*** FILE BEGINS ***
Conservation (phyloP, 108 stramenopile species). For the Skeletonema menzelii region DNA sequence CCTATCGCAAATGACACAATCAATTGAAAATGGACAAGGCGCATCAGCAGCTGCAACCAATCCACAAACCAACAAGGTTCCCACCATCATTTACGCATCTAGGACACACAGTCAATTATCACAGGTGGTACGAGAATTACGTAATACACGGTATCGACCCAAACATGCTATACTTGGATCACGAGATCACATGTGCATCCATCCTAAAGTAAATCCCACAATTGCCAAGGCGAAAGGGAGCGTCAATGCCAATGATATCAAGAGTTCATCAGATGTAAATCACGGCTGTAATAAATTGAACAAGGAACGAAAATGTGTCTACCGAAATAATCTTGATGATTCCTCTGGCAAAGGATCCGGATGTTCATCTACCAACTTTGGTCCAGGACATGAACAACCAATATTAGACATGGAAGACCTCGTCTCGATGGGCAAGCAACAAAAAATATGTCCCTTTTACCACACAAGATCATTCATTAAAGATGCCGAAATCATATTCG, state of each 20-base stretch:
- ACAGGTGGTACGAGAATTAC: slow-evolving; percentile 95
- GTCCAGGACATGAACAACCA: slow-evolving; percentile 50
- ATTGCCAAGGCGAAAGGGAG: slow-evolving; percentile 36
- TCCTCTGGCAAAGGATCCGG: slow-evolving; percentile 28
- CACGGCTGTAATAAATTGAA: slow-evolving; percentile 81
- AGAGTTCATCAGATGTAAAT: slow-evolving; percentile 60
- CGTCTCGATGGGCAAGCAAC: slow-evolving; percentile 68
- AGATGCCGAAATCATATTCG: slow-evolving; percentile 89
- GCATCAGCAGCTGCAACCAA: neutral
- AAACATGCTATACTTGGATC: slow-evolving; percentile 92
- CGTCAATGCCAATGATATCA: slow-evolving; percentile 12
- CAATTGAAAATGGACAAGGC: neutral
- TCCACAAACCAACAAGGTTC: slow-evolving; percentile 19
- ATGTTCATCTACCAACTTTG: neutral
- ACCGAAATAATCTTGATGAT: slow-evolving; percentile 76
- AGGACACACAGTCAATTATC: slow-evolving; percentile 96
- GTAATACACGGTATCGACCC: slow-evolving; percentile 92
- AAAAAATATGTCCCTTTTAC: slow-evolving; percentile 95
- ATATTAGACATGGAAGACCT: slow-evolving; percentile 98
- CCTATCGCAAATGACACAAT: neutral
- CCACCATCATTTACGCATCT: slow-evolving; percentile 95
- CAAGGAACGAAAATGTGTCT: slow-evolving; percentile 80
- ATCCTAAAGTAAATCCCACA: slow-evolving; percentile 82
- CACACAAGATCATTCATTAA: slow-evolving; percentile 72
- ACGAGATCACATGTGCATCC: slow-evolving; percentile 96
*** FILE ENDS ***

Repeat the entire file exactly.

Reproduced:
Conservation (phyloP, 108 stramenopile species). For the Skeletonema menzelii region DNA sequence CCTATCGCAAATGACACAATCAATTGAAAATGGACAAGGCGCATCAGCAGCTGCAACCAATCCACAAACCAACAAGGTTCCCACCATCATTTACGCATCTAGGACACACAGTCAATTATCACAGGTGGTACGAGAATTACGTAATACACGGTATCGACCCAAACATGCTATACTTGGATCACGAGATCACATGTGCATCCATCCTAAAGTAAATCCCACAATTGCCAAGGCGAAAGGGAGCGTCAATGCCAATGATATCAAGAGTTCATCAGATGTAAATCACGGCTGTAATAAATTGAACAAGGAACGAAAATGTGTCTACCGAAATAATCTTGATGATTCCTCTGGCAAAGGATCCGGATGTTCATCTACCAACTTTGGTCCAGGACATGAACAACCAATATTAGACATGGAAGACCTCGTCTCGATGGGCAAGCAACAAAAAATATGTCCCTTTTACCACACAAGATCATTCATTAAAGATGCCGAAATCATATTCG, state of each 20-base stretch:
- ACAGGTGGTACGAGAATTAC: slow-evolving; percentile 95
- GTCCAGGACATGAACAACCA: slow-evolving; percentile 50
- ATTGCCAAGGCGAAAGGGAG: slow-evolving; percentile 36
- TCCTCTGGCAAAGGATCCGG: slow-evolving; percentile 28
- CACGGCTGTAATAAATTGAA: slow-evolving; percentile 81
- AGAGTTCATCAGATGTAAAT: slow-evolving; percentile 60
- CGTCTCGATGGGCAAGCAAC: slow-evolving; percentile 68
- AGATGCCGAAATCATATTCG: slow-evolving; percentile 89
- GCATCAGCAGCTGCAACCAA: neutral
- AAACATGCTATACTTGGATC: slow-evolving; percentile 92
- CGTCAATGCCAATGATATCA: slow-evolving; percentile 12
- CAATTGAAAATGGACAAGGC: neutral
- TCCACAAACCAACAAGGTTC: slow-evolving; percentile 19
- ATGTTCATCTACCAACTTTG: neutral
- ACCGAAATAATCTTGATGAT: slow-evolving; percentile 76
- AGGACACACAGTCAATTATC: slow-evolving; percentile 96
- GTAATACACGGTATCGACCC: slow-evolving; percentile 92
- AAAAAATATGTCCCTTTTAC: slow-evolving; percentile 95
- ATATTAGACATGGAAGACCT: slow-evolving; percentile 98
- CCTATCGCAAATGACACAAT: neutral
- CCACCATCATTTACGCATCT: slow-evolving; percentile 95
- CAAGGAACGAAAATGTGTCT: slow-evolving; percentile 80
- ATCCTAAAGTAAATCCCACA: slow-evolving; percentile 82
- CACACAAGATCATTCATTAA: slow-evolving; percentile 72
- ACGAGATCACATGTGCATCC: slow-evolving; percentile 96